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Case Reports in Rheumatology
Volume 2013 (2013), Article ID 769127, 2 pages
Case Report

Severe Eosinophilic Syndrome: Highly Unlikely Associated with the Use of Probiotic Supplements!

1Active Nutrition, DuPont Nutrition and Health, 02460 Kantvik, Finland
2Department of Science, University College Roosevelt, 4330 AB Middelburg, The Netherlands

Received 4 February 2013; Accepted 18 February 2013

Academic Editors: K. P. Makaritsis and P. E. Prete

Copyright © 2013 Arthur C. Ouwehand and Ger T. Rijkers. This is an open access article distributed under the Creative Commons Attribution License, which permits unrestricted use, distribution, and reproduction in any medium, provided the original work is properly cited.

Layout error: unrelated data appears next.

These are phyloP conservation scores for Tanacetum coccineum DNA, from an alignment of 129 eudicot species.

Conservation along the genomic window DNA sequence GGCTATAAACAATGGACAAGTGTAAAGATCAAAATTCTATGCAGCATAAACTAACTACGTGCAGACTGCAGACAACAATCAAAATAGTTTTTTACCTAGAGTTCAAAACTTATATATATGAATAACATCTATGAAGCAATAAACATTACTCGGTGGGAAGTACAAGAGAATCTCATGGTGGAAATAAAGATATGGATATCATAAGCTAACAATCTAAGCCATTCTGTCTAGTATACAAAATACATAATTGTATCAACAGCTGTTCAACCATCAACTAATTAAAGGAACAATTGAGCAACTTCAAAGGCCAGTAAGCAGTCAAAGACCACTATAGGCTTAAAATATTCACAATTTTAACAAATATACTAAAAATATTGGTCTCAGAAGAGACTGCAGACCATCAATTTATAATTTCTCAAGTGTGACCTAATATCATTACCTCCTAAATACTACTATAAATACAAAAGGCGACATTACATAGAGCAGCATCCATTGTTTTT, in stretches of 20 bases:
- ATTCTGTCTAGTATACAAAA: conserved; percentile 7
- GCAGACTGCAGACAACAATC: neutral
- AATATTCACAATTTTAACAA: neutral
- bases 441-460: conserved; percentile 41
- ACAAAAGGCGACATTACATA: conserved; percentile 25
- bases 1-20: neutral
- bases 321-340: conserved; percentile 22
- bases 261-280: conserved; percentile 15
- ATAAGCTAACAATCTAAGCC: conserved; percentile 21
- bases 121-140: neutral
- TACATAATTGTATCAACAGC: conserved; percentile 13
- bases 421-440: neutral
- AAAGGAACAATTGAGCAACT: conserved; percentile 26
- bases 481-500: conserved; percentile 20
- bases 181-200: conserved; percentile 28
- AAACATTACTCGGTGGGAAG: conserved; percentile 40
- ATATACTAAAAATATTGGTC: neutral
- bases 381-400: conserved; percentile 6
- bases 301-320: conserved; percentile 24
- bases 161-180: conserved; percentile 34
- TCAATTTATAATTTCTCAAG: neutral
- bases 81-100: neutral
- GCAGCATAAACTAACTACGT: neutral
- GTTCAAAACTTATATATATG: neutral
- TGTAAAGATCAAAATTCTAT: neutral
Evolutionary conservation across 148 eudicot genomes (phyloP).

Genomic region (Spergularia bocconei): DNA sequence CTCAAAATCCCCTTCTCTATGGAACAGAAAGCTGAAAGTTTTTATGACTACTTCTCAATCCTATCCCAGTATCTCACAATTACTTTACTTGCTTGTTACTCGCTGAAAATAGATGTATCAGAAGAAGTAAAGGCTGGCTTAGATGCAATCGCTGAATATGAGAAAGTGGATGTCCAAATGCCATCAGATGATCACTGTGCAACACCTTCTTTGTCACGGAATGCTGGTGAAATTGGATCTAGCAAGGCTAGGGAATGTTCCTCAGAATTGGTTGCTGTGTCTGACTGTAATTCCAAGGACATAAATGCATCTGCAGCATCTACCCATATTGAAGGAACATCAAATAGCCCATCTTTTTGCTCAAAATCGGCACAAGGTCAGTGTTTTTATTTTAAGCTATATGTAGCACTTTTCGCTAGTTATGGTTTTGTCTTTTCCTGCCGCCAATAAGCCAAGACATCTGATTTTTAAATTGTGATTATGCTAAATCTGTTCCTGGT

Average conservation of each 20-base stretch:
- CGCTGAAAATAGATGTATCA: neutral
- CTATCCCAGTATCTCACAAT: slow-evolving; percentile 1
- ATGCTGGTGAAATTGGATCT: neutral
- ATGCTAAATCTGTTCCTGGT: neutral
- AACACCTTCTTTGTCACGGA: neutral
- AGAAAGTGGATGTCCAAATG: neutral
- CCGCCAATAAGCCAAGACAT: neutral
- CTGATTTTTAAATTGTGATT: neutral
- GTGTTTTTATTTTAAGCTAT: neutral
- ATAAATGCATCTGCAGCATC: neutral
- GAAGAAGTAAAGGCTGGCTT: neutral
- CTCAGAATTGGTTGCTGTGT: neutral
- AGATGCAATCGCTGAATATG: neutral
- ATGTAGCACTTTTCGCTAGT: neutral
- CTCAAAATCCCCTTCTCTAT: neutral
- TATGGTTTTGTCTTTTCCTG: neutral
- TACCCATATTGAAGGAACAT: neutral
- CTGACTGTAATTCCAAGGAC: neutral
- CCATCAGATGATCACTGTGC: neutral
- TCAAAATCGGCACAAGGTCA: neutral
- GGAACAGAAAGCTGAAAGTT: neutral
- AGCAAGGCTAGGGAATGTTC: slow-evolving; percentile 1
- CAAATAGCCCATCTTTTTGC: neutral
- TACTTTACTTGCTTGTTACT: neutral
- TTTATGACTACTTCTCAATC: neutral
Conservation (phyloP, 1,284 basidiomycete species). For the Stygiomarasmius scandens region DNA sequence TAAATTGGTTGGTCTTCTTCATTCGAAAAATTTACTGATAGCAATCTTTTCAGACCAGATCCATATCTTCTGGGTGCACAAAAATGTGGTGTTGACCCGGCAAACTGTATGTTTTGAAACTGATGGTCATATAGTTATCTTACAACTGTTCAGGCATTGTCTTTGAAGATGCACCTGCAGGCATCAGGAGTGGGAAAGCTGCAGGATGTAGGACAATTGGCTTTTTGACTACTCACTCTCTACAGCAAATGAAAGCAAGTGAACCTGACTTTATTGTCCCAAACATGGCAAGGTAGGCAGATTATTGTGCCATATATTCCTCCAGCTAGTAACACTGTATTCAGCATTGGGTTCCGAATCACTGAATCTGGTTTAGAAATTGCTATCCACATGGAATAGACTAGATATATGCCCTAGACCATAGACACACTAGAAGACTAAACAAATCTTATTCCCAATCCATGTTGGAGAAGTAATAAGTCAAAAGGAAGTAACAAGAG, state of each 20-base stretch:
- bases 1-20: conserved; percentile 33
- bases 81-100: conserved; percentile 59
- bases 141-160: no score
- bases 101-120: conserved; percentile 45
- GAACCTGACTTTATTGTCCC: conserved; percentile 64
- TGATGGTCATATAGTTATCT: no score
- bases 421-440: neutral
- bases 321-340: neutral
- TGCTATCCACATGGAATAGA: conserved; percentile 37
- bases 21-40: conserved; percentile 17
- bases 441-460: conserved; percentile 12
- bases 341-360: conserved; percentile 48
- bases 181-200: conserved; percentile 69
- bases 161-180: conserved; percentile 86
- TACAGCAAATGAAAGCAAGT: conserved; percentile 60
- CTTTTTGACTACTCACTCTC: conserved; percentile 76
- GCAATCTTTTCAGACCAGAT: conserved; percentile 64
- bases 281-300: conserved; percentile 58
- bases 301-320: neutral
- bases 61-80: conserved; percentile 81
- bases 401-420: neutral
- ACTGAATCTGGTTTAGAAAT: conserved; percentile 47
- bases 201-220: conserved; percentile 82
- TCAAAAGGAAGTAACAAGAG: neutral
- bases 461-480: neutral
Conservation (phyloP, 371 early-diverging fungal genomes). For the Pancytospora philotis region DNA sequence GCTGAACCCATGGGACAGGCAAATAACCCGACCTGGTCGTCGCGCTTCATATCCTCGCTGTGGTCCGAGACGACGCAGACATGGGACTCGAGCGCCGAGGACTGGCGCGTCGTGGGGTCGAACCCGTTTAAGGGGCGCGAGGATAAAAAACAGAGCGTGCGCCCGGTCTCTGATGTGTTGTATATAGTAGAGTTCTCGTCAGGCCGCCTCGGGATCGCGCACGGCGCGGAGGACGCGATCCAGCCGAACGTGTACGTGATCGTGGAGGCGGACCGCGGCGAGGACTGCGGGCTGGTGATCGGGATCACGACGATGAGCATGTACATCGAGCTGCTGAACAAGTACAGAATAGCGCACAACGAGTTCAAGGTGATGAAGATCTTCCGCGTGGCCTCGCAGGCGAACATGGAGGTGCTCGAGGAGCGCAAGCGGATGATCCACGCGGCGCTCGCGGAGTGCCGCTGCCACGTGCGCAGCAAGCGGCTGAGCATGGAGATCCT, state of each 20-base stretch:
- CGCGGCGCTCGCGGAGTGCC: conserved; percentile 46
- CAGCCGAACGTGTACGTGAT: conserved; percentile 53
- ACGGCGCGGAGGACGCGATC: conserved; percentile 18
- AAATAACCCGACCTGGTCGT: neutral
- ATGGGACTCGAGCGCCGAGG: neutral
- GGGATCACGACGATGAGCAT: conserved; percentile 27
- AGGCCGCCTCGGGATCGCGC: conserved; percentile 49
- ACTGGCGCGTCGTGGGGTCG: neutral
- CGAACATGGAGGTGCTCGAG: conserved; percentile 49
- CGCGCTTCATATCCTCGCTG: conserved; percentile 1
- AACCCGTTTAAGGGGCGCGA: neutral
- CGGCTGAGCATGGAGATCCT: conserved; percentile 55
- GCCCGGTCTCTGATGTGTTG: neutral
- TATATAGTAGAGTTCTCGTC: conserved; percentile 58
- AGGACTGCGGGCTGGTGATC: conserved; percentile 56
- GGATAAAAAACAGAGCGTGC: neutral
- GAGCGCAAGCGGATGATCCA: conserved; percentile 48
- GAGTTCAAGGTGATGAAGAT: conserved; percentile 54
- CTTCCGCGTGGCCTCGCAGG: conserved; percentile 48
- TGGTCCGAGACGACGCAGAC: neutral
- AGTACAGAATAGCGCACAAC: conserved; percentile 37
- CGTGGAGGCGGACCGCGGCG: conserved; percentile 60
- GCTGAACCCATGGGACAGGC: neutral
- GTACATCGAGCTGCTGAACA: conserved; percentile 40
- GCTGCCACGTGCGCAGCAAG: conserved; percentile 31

A recent report in this journal suggested a causal relation between probiotic consumption and eosinophilia. In our opinion, the data presented does not suggest such a relationship. The two described eosinophilia cases have not been shown to be caused by infection and certainly not by probiotic infection. The consumed probiotics could not be retrieved in shops, so their identity remains unknown. Furthermore, the alleged consumption took place 2–4 weeks prior to the onset of the symptoms; during such time period, probiotics tend to have disappeared from the intestine. Because most probiotic health benefits are strain specific, also potential risks are strain specific. Thus, generalizing a risk to probiotics as a class is incorrect. We do, however, agree with the authors of the case report that quality control of probiotics should be rigorous. We also do not dispute that there may be certain risk groups (e.g. severely immune-compromised patients), where probiotic use should be carefully monitored. In conclusion, the data presented in the case report do not indicate that specific probiotics strains might cause eosinophilia.